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Digitization relieves community health workers in Kenya

For Beatrice Ngeso, daily home visits are not just part of her routine, they are driven by passion. The desire to see healthier children in her community is motivation enough for her to wake up ready for daily chores.

A community health volunteer (CHV) for more than five years, she says new technologies have made her job both easier and exciting.

Before being assigned electronic gadgets, she had to travel with huge and bulky notebooks. Sometimes the books would get misplaced or on a rainy day all the records would end up soaking wet.

“With my phone, I have an app installed, which comes with the phone, with records of each child and their clinic visits to make sure they don’t miss any. There are also daily reminders of who has to go,” says Ngeso.

During her home visits, she checks the vaccination record of each child and, in case of failure, she immediately refers them to the nearest clinic. She will check off those who are going to get vaccinated and follow up with the family to make sure they know the next date. She can also monitor pregnant women, make sure they attend all clinical visits and ensure that children are born in health facilities.

A community health worker demonstrates the phone application used to track immunization records.
Photo credits/Angeline Anyango

“Despite public education, we still often encounter cases of vaccination drop-out, hence the need to visit families,” she adds.

Ngeso tries to visit at least five households per day to ensure that she reaches her target of 80 households per month.

Before being assigned electronic gadgets, she had to travel with huge and bulky notebooks. Sometimes the books would get misplaced or on a rainy day all the records would end up soaking wet.

“Smartphones are a major source of relief for us. All I have to do is make sure it’s fully charged to sustain me for an entire day,” says a happy Ngeso.

His colleague, Anne Atieno, explains that unlike the notebooks which forced him to have more than one copy, the telephone acts as a one-stop shop.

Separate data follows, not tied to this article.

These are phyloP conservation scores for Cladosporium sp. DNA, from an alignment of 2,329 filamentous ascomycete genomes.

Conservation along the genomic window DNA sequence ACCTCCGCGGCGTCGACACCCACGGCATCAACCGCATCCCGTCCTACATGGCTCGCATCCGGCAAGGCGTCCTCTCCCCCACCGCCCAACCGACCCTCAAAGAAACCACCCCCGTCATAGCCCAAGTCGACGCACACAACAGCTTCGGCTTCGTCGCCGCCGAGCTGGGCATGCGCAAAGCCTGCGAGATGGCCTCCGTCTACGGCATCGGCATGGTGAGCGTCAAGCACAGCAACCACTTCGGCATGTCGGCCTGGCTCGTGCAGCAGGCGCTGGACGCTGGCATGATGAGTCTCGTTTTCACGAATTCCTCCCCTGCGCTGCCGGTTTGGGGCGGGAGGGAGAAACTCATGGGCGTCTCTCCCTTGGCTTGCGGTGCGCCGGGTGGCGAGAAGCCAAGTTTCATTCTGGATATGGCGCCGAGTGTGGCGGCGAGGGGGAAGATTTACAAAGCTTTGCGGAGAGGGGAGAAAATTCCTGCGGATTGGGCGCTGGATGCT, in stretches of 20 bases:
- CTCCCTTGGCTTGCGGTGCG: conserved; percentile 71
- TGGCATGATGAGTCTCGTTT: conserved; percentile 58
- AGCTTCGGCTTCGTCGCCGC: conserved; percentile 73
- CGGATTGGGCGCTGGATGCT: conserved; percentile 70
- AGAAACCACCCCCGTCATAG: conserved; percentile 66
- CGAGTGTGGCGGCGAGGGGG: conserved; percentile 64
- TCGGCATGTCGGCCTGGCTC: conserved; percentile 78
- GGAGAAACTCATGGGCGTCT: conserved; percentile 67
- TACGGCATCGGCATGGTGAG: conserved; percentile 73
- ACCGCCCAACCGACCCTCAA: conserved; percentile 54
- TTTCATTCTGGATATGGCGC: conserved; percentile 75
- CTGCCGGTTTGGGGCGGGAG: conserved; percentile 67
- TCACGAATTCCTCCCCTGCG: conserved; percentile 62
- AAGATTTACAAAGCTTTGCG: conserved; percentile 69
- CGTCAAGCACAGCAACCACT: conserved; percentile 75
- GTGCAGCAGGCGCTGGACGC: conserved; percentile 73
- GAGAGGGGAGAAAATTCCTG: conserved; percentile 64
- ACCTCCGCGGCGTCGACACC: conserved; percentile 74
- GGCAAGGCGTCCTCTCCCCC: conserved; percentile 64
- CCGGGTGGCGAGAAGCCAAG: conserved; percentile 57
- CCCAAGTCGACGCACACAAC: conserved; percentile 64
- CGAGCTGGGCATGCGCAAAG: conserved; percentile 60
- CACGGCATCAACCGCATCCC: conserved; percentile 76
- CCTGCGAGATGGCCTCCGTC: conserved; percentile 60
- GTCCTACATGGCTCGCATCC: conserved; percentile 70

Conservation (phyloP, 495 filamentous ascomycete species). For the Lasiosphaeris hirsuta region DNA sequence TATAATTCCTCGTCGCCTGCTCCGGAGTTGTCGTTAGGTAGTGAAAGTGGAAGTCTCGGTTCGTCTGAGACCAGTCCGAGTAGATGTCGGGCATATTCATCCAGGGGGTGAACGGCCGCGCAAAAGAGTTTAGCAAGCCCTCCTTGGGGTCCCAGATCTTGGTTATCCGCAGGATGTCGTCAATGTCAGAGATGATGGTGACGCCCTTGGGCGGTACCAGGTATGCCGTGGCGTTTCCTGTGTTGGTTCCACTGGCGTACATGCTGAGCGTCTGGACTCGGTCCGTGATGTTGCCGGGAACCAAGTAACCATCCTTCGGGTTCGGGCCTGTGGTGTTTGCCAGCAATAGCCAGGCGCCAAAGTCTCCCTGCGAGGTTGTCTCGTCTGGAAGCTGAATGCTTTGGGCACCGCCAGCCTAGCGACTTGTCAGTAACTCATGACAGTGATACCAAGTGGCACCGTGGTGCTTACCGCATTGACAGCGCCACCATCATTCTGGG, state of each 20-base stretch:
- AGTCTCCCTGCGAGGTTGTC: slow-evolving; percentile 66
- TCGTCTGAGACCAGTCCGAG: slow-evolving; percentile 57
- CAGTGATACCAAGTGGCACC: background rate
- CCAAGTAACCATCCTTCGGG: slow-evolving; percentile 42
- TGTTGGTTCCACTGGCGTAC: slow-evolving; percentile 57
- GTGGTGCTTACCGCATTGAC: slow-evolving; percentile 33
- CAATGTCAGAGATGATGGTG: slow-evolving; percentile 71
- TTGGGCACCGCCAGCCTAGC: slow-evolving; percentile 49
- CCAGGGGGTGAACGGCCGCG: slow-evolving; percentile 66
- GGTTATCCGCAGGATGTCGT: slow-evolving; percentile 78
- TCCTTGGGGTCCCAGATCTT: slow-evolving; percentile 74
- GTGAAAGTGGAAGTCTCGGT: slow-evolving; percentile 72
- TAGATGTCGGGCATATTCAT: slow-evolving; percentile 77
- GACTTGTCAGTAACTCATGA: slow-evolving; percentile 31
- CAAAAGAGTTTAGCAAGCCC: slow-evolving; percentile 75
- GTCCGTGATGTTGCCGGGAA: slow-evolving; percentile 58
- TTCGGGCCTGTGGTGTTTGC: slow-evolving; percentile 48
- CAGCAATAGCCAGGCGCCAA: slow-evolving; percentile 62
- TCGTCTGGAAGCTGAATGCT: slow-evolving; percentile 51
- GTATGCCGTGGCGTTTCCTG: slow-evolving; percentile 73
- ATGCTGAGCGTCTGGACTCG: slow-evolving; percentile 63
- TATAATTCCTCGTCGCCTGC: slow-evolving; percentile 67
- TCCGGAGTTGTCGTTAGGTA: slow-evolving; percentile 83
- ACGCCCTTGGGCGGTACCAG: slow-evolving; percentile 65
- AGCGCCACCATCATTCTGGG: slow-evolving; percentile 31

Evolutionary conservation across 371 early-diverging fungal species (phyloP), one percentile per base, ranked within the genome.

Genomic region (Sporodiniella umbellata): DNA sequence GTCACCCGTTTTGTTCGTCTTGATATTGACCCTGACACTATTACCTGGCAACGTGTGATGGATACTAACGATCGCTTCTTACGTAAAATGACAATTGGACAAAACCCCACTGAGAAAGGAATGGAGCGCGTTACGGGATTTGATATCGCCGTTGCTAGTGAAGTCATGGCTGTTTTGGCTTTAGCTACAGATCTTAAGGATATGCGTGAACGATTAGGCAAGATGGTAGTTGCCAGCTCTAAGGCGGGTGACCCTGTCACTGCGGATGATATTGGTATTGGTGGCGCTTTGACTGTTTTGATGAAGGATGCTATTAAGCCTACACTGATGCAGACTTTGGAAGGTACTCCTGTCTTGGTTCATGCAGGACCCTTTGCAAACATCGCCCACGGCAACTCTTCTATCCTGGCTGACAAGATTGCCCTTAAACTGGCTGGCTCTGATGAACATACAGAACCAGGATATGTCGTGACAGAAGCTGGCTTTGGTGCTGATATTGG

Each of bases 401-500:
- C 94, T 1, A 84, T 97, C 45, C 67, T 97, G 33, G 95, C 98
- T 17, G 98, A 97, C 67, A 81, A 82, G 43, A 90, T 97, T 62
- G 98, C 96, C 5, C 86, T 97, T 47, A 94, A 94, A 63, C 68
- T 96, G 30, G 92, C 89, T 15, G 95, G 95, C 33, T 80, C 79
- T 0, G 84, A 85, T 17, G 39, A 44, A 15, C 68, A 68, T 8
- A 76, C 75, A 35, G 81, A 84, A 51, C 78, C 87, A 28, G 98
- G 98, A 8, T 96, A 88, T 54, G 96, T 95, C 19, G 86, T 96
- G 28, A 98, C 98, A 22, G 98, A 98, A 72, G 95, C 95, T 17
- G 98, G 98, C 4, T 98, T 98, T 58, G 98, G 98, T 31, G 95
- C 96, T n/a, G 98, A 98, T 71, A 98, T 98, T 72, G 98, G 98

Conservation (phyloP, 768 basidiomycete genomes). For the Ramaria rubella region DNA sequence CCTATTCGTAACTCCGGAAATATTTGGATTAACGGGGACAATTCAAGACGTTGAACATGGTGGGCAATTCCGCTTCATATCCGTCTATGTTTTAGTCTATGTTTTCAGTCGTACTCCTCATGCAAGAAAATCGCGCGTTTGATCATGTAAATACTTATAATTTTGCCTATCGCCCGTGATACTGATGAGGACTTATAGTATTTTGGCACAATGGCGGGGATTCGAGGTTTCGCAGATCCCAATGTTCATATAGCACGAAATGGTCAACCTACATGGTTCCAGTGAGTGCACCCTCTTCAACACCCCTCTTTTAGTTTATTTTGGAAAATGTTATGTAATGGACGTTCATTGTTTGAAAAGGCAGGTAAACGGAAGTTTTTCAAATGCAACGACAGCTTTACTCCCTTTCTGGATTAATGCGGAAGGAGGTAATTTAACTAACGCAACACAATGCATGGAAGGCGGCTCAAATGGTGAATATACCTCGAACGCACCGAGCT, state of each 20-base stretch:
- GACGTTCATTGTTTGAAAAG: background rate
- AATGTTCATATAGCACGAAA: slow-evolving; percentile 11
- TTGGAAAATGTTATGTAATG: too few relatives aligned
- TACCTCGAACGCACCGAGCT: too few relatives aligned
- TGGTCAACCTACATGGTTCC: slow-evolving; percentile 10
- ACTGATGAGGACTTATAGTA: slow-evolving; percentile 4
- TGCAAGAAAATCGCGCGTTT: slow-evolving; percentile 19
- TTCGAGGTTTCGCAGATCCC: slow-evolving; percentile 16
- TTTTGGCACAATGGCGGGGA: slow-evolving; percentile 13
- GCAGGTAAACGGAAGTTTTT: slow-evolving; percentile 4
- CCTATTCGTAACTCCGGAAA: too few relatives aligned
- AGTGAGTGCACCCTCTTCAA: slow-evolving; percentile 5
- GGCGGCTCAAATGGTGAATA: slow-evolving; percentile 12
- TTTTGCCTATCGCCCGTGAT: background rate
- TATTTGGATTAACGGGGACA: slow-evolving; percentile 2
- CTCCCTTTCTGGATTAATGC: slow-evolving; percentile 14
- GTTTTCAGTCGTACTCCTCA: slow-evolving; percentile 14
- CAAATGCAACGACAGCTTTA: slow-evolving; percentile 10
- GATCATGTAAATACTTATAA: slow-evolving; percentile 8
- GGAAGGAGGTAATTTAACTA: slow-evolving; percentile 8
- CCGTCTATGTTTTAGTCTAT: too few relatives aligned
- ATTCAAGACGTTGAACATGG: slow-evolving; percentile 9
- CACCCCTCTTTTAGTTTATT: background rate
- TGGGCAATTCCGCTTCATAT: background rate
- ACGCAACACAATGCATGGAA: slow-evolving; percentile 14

“The app gives reminders about upcoming clinic visits, when to come back for checkups, and can also be used to send bulk health education messages to my clients,” says Atieno.

In addition to immunization records, the app also allows the user to perform accurate assessments, diagnoses, and treatments for common childhood illnesses such as diarrhea, malaria, malnutrition, and pneumonia.

It also helps provide reliable, real-time data for timely health interventions, especially during the pandemic.

“With the electronic gadget, we no longer depend on the manual filing of the Ministry of Health register, which was always tedious,” adds Atieno.

The provision of smartphones is an initiative run by the Kisumu County Government in partnership with the organization living goodswith the support of Gavi, the Vaccine Alliance, aimed at improving primary health care and paving the way to universal health coverage.

With the app, the health department has since transformed the system from analog to partially digital, embracing the use of an end-to-end digital system to track the community health system.

The program started in January with the training of community health workers on the use of the new system.

Each CA in the two pilot sub-counties, namely Muhoroni and Nyakach, received the devices early this year.

“The digitization of community health services is realizing the dream of a robust health care delivery model designed to generate the best possible outcomes,” says Victor Ochola, Living Goods representative.

“This big step is one that will ensure a reduction in the cost and burden of accessing health services, thereby reducing mortality and morbidity.”

On March 26, Muhoroni became the first sub-county in Kenya to have a fully digitized community health system running the Ministry of Health’s Electronic Community Health Information System (eCHIS) application.

The initial training program saw over 400 CHWs receive health kits and smartphones, and in the months that followed, Kisumu County qualified an additional 2,998 CHWs across its seven sub-counties to ensure maximum deployment.

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